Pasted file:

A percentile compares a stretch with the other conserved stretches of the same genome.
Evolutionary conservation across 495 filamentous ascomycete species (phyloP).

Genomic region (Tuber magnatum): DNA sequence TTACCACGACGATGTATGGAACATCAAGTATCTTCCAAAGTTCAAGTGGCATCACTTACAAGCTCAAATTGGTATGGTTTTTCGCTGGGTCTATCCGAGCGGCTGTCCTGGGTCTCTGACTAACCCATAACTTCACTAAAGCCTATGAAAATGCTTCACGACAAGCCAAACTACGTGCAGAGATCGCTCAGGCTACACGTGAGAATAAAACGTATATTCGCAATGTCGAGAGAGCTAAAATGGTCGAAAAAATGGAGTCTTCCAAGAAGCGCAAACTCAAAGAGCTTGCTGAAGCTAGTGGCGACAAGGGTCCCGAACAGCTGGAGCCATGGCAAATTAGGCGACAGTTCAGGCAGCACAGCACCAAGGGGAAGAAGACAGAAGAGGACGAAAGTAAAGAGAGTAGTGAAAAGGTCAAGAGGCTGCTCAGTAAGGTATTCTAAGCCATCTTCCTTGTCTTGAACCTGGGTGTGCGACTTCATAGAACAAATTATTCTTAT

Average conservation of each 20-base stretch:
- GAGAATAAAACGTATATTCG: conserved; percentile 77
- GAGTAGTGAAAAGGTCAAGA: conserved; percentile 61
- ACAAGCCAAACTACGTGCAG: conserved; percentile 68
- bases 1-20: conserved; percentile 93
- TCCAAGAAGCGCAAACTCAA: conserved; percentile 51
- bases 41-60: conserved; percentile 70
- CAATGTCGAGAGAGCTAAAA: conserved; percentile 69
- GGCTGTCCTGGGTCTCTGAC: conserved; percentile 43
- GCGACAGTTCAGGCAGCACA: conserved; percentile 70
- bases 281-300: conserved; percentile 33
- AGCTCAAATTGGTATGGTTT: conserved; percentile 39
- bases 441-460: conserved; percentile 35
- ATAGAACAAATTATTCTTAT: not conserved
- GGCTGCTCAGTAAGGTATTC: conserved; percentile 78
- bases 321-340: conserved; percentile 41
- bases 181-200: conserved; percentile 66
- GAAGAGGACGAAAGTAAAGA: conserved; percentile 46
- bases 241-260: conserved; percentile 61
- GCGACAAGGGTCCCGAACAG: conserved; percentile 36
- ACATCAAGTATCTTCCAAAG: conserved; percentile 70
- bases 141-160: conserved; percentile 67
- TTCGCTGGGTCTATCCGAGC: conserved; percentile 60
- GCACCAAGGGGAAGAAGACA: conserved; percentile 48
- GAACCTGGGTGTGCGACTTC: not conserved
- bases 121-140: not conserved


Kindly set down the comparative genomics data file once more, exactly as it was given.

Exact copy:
A percentile compares a stretch with the other conserved stretches of the same genome.
Evolutionary conservation across 495 filamentous ascomycete species (phyloP).

Genomic region (Tuber magnatum): DNA sequence TTACCACGACGATGTATGGAACATCAAGTATCTTCCAAAGTTCAAGTGGCATCACTTACAAGCTCAAATTGGTATGGTTTTTCGCTGGGTCTATCCGAGCGGCTGTCCTGGGTCTCTGACTAACCCATAACTTCACTAAAGCCTATGAAAATGCTTCACGACAAGCCAAACTACGTGCAGAGATCGCTCAGGCTACACGTGAGAATAAAACGTATATTCGCAATGTCGAGAGAGCTAAAATGGTCGAAAAAATGGAGTCTTCCAAGAAGCGCAAACTCAAAGAGCTTGCTGAAGCTAGTGGCGACAAGGGTCCCGAACAGCTGGAGCCATGGCAAATTAGGCGACAGTTCAGGCAGCACAGCACCAAGGGGAAGAAGACAGAAGAGGACGAAAGTAAAGAGAGTAGTGAAAAGGTCAAGAGGCTGCTCAGTAAGGTATTCTAAGCCATCTTCCTTGTCTTGAACCTGGGTGTGCGACTTCATAGAACAAATTATTCTTAT

Average conservation of each 20-base stretch:
- GAGAATAAAACGTATATTCG: conserved; percentile 77
- GAGTAGTGAAAAGGTCAAGA: conserved; percentile 61
- ACAAGCCAAACTACGTGCAG: conserved; percentile 68
- bases 1-20: conserved; percentile 93
- TCCAAGAAGCGCAAACTCAA: conserved; percentile 51
- bases 41-60: conserved; percentile 70
- CAATGTCGAGAGAGCTAAAA: conserved; percentile 69
- GGCTGTCCTGGGTCTCTGAC: conserved; percentile 43
- GCGACAGTTCAGGCAGCACA: conserved; percentile 70
- bases 281-300: conserved; percentile 33
- AGCTCAAATTGGTATGGTTT: conserved; percentile 39
- bases 441-460: conserved; percentile 35
- ATAGAACAAATTATTCTTAT: not conserved
- GGCTGCTCAGTAAGGTATTC: conserved; percentile 78
- bases 321-340: conserved; percentile 41
- bases 181-200: conserved; percentile 66
- GAAGAGGACGAAAGTAAAGA: conserved; percentile 46
- bases 241-260: conserved; percentile 61
- GCGACAAGGGTCCCGAACAG: conserved; percentile 36
- ACATCAAGTATCTTCCAAAG: conserved; percentile 70
- bases 141-160: conserved; percentile 67
- TTCGCTGGGTCTATCCGAGC: conserved; percentile 60
- GCACCAAGGGGAAGAAGACA: conserved; percentile 48
- GAACCTGGGTGTGCGACTTC: not conserved
- bases 121-140: not conserved